Movies

An insider's joke

Ben Stiller, left, and Robert Downey Jr. portray actors who don’t realize their war movie has been transformed into real-life danger in Tropic Thunder.

Paramount Pictures

Ben Stiller, left, and Robert Downey Jr. portray actors who don’t realize their war movie has been transformed into real-life danger in Tropic Thunder.

Tropic Thunder will likely be the most successful Hollywood spoof that the movie industry ever inflicted upon itself.

Not much of an accomplishment, when you consider moviegoers' usual indifference to inside-Hollywood comedy.

Get Shorty ($72-million) and Bowfinger ($66-million) are the top moneymaking backlot satires ever. Thanks to relentless marketing and a carpet-bombing of offensive humor — its jokes about mentally challenged people already have sparked protests — Tropic Thunder should surpass both of those box offices grosses combined.

Movies like Tropic Thunder are made for people who know and care about Hollywood's pecking-order insecurities, how it justifies pandering for profit, and whispered disdain for junk-flicks. I'm one of those people, and I watched Tropic Thunder with a what-else-is-new smile throughout.

Director-writer-star Ben Stiller frontloads his movie with stuff outsiders will surely understand: a clever introduction to the main characters through faux preview trailers for their latest films. Action star Tugg Speedman (Stiller) made Scorcher VI with the same plot as the first five. Jeff Portnoy (Jack Black) stars in another fat-and-farting comedy. Australian star Kirk Lazarus (Robert Downey Jr.) plays a gay priest in Satan's Alley.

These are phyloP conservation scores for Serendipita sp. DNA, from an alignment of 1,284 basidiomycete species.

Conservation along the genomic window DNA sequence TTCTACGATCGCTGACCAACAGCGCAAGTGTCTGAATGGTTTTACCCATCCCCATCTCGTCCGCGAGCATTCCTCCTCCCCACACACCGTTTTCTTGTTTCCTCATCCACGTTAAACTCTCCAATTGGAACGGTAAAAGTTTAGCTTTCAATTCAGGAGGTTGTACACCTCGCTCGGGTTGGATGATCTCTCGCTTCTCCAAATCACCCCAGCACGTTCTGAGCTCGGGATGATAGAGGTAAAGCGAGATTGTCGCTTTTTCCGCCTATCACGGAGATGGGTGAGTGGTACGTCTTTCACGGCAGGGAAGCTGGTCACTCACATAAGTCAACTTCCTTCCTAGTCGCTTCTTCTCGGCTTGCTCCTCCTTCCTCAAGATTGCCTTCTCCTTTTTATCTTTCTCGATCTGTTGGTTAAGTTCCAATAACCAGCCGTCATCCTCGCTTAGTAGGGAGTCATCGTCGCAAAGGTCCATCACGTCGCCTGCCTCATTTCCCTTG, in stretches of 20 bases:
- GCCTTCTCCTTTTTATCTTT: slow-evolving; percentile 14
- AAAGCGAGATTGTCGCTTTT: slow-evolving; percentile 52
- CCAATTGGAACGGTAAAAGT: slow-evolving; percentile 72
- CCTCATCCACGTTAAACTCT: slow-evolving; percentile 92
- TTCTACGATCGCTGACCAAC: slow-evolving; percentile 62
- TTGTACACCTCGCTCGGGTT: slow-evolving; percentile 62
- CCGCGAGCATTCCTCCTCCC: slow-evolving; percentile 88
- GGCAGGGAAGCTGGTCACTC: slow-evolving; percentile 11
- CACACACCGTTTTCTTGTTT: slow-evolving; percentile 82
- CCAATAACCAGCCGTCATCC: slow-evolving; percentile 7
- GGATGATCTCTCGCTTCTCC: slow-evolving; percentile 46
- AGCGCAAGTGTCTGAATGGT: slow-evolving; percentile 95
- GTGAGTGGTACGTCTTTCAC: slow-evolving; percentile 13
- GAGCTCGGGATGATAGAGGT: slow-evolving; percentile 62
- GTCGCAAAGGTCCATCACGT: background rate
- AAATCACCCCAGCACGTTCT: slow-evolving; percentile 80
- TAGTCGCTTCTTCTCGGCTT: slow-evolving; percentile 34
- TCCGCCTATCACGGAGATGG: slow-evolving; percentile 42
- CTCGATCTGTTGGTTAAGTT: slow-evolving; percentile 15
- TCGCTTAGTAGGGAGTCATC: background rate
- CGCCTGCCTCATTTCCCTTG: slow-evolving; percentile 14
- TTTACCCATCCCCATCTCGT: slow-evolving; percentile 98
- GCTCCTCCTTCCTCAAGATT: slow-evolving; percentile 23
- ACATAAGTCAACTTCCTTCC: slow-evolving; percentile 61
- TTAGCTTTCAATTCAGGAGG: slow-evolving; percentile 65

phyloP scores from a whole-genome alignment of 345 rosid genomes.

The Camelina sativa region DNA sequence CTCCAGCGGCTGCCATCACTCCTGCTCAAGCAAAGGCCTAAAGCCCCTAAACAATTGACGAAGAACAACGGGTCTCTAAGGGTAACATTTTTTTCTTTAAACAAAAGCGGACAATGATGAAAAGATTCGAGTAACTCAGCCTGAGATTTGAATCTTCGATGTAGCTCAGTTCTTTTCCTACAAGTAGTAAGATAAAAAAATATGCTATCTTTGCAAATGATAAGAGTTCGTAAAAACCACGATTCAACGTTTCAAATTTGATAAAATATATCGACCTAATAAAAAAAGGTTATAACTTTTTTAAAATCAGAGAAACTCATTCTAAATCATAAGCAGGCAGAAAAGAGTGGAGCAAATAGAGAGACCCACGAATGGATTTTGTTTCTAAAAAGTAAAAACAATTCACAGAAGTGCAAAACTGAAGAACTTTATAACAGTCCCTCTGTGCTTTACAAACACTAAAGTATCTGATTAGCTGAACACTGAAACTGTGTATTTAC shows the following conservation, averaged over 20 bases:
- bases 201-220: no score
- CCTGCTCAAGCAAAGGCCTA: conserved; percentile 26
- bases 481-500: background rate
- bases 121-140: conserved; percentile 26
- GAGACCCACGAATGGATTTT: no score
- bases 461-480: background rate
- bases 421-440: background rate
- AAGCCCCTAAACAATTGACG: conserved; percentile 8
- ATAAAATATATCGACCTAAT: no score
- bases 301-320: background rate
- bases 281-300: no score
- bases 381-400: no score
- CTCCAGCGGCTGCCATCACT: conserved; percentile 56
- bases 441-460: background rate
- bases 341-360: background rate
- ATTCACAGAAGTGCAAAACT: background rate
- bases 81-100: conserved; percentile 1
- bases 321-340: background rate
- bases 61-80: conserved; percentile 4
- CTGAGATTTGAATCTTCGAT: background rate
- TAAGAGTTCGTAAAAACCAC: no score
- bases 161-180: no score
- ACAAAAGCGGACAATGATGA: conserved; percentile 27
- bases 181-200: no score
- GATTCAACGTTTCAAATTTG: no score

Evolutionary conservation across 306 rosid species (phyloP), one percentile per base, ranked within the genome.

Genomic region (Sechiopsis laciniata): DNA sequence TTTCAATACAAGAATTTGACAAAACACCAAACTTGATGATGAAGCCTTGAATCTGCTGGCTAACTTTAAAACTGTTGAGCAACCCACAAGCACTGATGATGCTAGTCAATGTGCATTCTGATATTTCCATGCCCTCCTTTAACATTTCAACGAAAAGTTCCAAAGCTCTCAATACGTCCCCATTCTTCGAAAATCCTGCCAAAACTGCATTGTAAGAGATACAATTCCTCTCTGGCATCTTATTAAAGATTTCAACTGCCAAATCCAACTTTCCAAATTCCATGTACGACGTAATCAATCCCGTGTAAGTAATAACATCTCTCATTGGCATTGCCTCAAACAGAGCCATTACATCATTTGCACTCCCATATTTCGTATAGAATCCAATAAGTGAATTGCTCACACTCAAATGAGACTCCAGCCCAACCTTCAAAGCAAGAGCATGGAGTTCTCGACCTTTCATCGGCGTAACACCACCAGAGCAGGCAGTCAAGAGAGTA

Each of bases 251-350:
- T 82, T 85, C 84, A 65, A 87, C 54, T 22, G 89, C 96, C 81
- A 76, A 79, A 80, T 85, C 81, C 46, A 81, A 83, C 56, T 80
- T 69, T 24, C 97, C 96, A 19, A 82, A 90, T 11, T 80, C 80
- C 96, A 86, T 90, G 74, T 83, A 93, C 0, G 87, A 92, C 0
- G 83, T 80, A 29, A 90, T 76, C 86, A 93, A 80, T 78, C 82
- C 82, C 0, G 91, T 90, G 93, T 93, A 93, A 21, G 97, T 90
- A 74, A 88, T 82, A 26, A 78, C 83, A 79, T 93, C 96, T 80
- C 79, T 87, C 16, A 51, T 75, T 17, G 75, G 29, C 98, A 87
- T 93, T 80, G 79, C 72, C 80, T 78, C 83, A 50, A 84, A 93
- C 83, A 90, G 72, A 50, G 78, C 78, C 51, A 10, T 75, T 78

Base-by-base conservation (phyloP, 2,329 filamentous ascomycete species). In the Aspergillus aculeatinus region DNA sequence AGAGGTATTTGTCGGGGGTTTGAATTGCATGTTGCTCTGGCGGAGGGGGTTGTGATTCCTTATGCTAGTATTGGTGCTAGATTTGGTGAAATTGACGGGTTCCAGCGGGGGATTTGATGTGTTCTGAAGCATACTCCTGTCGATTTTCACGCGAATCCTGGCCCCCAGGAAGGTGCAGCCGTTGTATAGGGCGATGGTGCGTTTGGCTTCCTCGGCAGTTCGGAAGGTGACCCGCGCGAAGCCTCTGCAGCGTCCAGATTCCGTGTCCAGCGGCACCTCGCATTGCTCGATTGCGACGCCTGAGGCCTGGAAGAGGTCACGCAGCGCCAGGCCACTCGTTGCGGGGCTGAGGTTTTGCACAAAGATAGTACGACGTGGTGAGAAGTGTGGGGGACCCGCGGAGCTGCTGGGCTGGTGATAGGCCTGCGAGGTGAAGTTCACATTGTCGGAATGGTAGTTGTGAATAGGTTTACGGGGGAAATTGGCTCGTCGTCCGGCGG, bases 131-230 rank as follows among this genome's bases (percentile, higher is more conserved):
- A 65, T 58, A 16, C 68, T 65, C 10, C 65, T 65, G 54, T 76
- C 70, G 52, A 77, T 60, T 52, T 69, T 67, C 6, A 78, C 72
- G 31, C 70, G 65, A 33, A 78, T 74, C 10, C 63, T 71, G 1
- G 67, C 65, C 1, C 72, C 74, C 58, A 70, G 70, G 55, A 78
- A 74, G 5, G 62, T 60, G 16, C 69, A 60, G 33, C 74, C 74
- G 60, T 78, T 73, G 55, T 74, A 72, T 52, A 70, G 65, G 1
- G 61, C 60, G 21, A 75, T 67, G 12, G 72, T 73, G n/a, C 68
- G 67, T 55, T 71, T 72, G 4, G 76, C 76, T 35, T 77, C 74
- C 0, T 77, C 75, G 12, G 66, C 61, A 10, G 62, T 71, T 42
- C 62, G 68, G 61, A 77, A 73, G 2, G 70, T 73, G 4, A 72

Then we get each actor's backstory. Speedman wants to be respected as a serious actor, Jeff is a heroin addict and Kirk is so intense that he alters his pigmentation to play an African-American. They've all signed on to make the movie-within-a-movie, Tropic Thunder.

The actors become stranded in a Vietnamese jungle, believing they're making a movie while heroin smugglers fire real bullets at them.

Downey's performance is one-note funny, a jab at Method actors in general and Russell Crowe in particular. The final reel is almost exclusively based on the notion of going too deep, losing yourself, and all that Inside the Actors Studio stuff. Black screams his way through various stages of jonesing and cold turkey.

While steeped in stereotypes, Downey's portrayal of a black man doesn't get a chance to offend. He's silly about it, and there's an African-American cast mate (Brandon T. Jackson) caustically calling his bluff.

Nobody in Tropic Thunder bristles on behalf of the mentally challenged people who are exploited in Tugg's failed Oscar vehicle, Simple Jack. Stiller affects a bad wig and teeth, slurred speech and spastic movements for the role, which becomes increasingly key to the final act. Kirk's lengthy monologue declaring Tugg went "full retard" with his performance, while Oscar winners don't go that far, is funny only if you don't care.

Tropic Thunder is better at portraying the morally challenged, especially a foul-mouthed studio executive whose Mephistophelean art of the deal, set to a hip-hop beat, is the film's finest, most insightful scene. What you'll remember about Tropic Thunder is that Tom Cruise is the funniest actor in it.

Steve Persall can be reached at persall@sptimes.com or (727) 893-8365.

Review
Tropic Thunder

Grade: B-

Director: Ben Stiller

Cast: Ben Stiller, Robert Downey Jr., Jack Black, Jay Baruchel, Brandon T. Jackson, Nick Nolte, Danny McBride, Steve Coogan, Tom Cruise

Screenplay: Ben Stiller, Justin Theroux, Etan Cohen

Rating: R; strong violence, pervasive harsh profanity, drug content

Running time: 107 min.

An insider's joke 08/12/08 [Last modified: Wednesday, August 13, 2008 11:07am]

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